The hob 50 in this procedure cuts the right helix of the teeth 31 of the front spline of the wobblestick 10 and in addition shapes the portions 28 of the external surface 21 of the body 20 of the wobblestick 10 between the intersections of the teeth 31 and such body 20.

After cutting the right helix of the teeth 31 of the front spline 30 of the wobblestick 10 the hob 50 performs a similar procedure (preferably in reverse) on the rear spline 30 of the wobblestick. The hob 50 is then flipped substantially end for end (contrast FIG. 8 with FIG. 7). This positions the hob 50 to cut the left helix of the teeth 31 in a similar manner to the right helix.

In this manufacturing procedure the hob 50 is moved parallel to the longitudinal axis 22 of the wobblestick 10 twice along the length of such wobblestick 10, first on the left side and then on the right side. In these two passes the hop 50 shapes all faces of the teeth 31 of both splines 30, and does so with only two angular primary adjustments per spline (2 degrees 45 seconds right to 0 to 2 degrees 45 seconds left) and one adjustment between right and left helix (180 degree reorientation). [The secondary angular adjustments for tooth edge relief (between 7 degrees and 2 degrees, 45 seconds), though preferred, are not absolutely necessary for acceptable tooth shape.] The center distance of the axis 51 of the hob 50 to the axis 22 of the wobblestick is not changed throughout the process. The wobblestick 10 of this invention is thus also efficient in manufacture. Note that if the particular wobblestick 10 has a reduced or differing diameter section 29, this section 29 would preferably be made in a separate operation (although technically the hob 50 could be utilized if there was a sufficient clearance between the section and the teeth i.e. spinning the hob faster and/or wobblestick slower while using the hob as a cutter). The reduced section could also be produced by reducing the minimum distance between the axis of the hob and the axis of the wobblestick at a time other than during the forming of the teeth 31. The hob is shown in FIG. 11 making a reduced diameter section 29 in a separate operation. This reduced diameter can provide clearance for an interfering part 100.

Although this invention has been described in its preferred form with a certain degree of particularity, it is to be understood that numerous changes may be made without departing from the invention as hereinafter claimed. For example as shown in FIGS. 9 and 10 the teeth of the splines of the wobblestick could be formed in a generated shape (arcuate shown). In these figures the teeth 131 of both splines 130 are formed having faces generally similar to those of the primary FIGS. 1-8 except that they are arcuate generated shape instead of quad planar. This arcuate design makes the shape of the teeth more universal for varied wobblestick and gear combinations and in addition, inherently compensates for wear. To make the preferred arcuate tooth shape the hob is angularly moved through the arc angle while the face of the tooth helix is being formed instead of during a stop (i.e., from 2 degrees 45 seconds right to 0 to 2 degrees 45 seconds left in the length of the teeth 30 while the teeth are being cut instead of the discrete steps 7 degrees right to 2 degrees 45 seconds right to 0 to 2 degrees 45 seconds left to 7 degrees left of the teeth 30 while the teeth are not being cut). If a relief is desired in an arcuate tooth shape the leading and trailing edges are rounded off at a greater angle as in the planar teeth). In addition while it is preferred that the body 20 of the wobblestick 10 remain at the uniform diameter 23 throughout its length, production techniques may qualify this. For example in machining the wobblestick with a Pfauter PE 150 computer numerical control gear cutting machine, locating the axis 51 of the hob 50 a short distance (a ten thousandth or so) inward of its preferred positioning in respect to the longitudinal axis 22 of the wobblestick 10 during the cutting of the 7 degree leading and trailing edge relief speeds the manufacturing process by seconds per tooth face at a cost of a very slight undercut (at 60 in FIG. 12) into the body 20 of the wobblestick 10 neighboring such edges (by moving the hob 50 inward the angles of the axis 51 of the hob 50 do not have to be adjusted the full 7 degrees relief angle during the transitions in respect to the axis 22 of the wobblestick 10). The effect of this undercut is sufficiently limited as to be an acceptable price for the increase in manufacturing speed. An additional example in the preferred embodiment there is a physical resetting of the hob 51 to and from 0 to create the center section 34. The center section 34 could be similarly created by dipping the hob 51 inwards a few thousandths (5 for example) while maintaining a 2 degrees 45 second angle between the axis of the hob 51 and the axis of the wobblestick 10. The hob 51 would then be shifted between 2 degrees 45 seconds on one side to 2 degrees 45 seconds on the other with the dip removed when the trailing edge 37 was again being formed. This dip during the center section 34 would eliminate the 2 degrees 45 second to 0 to 2 degrees 45 second hob axis shift. (The center section 34 could also cut in a totally different pass through of a hob--i.e. knocking off the midpoint otherwise present between leading and trailing faces.) Other changes are also possible without deviating from the invention as claimed:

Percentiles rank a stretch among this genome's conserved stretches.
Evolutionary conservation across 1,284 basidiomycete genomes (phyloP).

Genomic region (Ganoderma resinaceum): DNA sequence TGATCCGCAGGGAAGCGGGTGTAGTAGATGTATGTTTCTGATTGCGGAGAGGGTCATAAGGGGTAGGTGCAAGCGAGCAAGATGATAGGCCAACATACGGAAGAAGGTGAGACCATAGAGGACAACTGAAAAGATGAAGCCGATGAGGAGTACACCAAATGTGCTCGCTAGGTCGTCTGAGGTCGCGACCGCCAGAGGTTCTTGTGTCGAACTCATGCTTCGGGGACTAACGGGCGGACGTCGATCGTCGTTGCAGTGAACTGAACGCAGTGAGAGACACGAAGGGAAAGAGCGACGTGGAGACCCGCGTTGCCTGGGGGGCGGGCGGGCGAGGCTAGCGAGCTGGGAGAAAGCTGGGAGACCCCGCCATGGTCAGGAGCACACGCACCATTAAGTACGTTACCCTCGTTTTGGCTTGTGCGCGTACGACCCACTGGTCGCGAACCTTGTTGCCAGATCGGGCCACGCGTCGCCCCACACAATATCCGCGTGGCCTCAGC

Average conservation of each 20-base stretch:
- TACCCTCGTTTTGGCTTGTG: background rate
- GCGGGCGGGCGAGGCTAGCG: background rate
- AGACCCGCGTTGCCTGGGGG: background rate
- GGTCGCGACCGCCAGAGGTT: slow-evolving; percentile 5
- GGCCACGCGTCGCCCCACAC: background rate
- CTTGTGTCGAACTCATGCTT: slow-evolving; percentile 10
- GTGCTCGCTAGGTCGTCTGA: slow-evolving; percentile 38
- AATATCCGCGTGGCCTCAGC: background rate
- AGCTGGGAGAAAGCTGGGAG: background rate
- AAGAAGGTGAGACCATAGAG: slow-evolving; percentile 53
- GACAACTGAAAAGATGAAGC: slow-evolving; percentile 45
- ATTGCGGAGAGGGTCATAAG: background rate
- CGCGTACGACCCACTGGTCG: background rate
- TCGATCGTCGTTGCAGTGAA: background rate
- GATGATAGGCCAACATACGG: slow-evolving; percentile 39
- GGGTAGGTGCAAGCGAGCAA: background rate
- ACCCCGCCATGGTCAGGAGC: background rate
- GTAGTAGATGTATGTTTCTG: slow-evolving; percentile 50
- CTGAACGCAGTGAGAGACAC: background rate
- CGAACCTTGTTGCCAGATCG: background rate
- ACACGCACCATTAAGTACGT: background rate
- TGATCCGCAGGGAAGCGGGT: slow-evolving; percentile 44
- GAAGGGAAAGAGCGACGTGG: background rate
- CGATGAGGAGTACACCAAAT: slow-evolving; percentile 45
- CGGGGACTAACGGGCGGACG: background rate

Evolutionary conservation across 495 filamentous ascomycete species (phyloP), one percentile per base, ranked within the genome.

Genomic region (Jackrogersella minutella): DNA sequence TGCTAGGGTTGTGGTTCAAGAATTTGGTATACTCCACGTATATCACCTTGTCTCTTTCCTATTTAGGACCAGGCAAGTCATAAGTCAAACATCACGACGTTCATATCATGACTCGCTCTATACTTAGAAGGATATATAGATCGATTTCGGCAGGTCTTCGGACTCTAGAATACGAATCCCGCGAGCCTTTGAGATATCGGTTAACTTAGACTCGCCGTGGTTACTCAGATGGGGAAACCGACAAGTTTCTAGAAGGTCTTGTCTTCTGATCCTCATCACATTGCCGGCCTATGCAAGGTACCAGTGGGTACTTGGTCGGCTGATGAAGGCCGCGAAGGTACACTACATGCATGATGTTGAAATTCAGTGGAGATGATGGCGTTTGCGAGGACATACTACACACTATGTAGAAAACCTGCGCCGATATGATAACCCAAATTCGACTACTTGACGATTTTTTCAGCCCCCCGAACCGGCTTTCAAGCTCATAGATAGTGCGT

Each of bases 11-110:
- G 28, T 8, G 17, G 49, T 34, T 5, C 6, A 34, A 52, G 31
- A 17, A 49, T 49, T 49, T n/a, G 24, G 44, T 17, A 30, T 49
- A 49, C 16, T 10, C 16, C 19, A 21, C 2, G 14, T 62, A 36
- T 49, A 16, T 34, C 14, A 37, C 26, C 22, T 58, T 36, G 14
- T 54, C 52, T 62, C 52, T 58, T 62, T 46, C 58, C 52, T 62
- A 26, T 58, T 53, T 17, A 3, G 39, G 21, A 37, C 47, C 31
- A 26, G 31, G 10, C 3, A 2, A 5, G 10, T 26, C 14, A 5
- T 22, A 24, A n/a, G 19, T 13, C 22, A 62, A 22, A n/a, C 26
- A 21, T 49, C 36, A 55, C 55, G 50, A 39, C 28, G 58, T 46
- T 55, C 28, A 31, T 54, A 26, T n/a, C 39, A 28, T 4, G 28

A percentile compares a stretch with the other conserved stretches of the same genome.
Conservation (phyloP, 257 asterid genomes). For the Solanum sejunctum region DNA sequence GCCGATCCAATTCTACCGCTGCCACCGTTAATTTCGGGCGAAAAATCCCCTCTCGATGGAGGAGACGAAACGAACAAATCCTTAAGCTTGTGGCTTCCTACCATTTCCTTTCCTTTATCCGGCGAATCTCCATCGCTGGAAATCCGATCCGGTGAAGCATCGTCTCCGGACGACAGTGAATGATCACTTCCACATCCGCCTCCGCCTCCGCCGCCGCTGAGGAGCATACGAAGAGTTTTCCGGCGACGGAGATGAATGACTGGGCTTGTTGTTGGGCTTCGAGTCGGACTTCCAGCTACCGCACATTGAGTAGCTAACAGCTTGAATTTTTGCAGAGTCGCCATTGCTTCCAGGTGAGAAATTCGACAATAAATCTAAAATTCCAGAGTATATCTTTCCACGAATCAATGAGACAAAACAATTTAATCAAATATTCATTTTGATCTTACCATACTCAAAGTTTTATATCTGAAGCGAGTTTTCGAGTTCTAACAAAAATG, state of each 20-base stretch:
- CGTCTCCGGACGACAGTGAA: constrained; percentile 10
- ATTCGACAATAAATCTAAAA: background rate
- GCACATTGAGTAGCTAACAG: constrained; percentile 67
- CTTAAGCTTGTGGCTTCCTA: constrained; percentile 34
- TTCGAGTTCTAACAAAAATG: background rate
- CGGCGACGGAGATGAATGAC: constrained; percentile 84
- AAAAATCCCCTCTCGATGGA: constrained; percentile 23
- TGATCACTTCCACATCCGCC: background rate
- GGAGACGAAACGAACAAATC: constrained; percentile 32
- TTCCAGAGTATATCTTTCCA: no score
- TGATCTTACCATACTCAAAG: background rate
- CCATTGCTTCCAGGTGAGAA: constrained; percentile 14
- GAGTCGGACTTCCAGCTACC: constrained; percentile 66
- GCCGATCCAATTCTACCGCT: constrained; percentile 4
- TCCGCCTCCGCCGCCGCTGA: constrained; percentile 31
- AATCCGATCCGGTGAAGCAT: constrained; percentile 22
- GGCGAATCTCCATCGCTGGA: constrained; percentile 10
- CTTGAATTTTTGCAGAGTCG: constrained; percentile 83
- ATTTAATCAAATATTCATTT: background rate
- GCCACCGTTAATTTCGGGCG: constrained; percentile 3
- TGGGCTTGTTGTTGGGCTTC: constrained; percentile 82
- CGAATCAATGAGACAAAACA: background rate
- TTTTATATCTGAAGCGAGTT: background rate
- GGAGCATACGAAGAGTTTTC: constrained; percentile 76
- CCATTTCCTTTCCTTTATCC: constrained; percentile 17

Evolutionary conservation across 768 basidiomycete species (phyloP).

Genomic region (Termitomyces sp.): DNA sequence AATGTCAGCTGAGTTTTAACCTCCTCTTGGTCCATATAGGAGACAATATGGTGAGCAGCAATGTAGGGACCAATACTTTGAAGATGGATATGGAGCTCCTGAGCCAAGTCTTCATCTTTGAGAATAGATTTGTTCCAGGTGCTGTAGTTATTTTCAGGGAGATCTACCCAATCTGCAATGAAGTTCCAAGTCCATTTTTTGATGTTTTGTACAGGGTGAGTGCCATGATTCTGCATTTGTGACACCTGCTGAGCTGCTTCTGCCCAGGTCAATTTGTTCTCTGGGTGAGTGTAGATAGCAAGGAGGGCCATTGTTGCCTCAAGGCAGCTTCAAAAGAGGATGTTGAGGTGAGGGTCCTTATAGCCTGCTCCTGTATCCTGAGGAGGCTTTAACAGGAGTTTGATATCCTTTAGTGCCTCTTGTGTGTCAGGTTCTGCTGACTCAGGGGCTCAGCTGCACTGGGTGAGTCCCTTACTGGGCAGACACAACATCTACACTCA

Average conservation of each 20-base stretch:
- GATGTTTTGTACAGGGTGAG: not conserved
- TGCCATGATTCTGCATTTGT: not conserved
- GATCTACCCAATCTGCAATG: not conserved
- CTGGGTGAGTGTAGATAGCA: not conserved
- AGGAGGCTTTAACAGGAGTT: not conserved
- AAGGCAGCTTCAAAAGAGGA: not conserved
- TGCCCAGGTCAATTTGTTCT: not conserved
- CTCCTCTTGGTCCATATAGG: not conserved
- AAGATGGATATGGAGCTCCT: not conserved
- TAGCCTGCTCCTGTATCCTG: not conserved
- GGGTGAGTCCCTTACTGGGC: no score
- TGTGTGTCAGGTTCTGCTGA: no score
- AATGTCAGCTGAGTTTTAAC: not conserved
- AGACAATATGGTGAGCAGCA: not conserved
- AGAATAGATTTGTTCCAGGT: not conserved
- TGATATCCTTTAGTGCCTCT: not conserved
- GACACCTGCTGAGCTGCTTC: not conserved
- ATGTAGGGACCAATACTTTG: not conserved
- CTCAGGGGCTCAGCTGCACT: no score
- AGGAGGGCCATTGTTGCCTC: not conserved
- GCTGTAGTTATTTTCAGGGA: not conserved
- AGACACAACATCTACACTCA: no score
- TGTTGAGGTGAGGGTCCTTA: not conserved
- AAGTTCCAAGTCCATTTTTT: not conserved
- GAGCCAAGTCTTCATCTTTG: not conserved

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Referenced by
Citing PatentFiling datePublication dateApplicantTitle
US7156628 *Jun 3, 2004Jan 2, 2007White Drive Products, Inc.Wobblestick with helix
Classifications
U.S. Classification464/156, 409/12, 418/61.3
International ClassificationF16D3/18, B23F5/22, B23F19/00
Cooperative ClassificationF04C2/104, B23F5/22, F16D3/185, B23F19/002
European ClassificationF04C2/10E2, B23F5/22, F16D3/18C, B23F19/00B
Legal Events
DateCodeEventDescription
Apr 30, 2009ASAssignment
Owner name: US BANK, NA, KENTUCKY
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Effective date: 20090429
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Jan 17, 2006ASAssignment
Owner name: WHITE DRIVE PRODUCTS, INC., KENTUCKY
Free format text: ASSIGNMENT OF ASSIGNORS INTEREST;ASSIGNOR:WHITE HYDRAULICS, INC.;REEL/FRAME:017154/0982
Effective date: 20060101
Owner name: WHITE DRIVE PRODUCTS, INC.,KENTUCKY
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Aug 14, 1995ASAssignment
Owner name: FIRST AMERICAN NATIONAL BANK, TENNESSEE
Free format text: SECURITY INTEREST;ASSIGNOR:WHITE HYDRAULICS, INC.;REEL/FRAME:007577/0846
Effective date: 19941208
Mar 17, 1995ASAssignment
Owner name: FIRST AMERICAN NATIONAL BANK, TENNESSEE
Free format text: SECURITY INTEREST;ASSIGNOR:WHITE HYDRAULICS, INC.;REEL/FRAME:007417/0048
Effective date: 19941208
Aug 13, 1990ASAssignment
Owner name: INDIANA CORPORATION, BILL BRYAN BLVD. P.O. BOX #11
Free format text: ASSIGNMENT OF ASSIGNORS INTEREST.;ASSIGNOR:WHITE, HARVEY C.;REEL/FRAME:005440/0024
Effective date: 19900806
Owner name: WHITE HYDRAULICS, INC., BILL BRYAN BLVD. P.O. BOX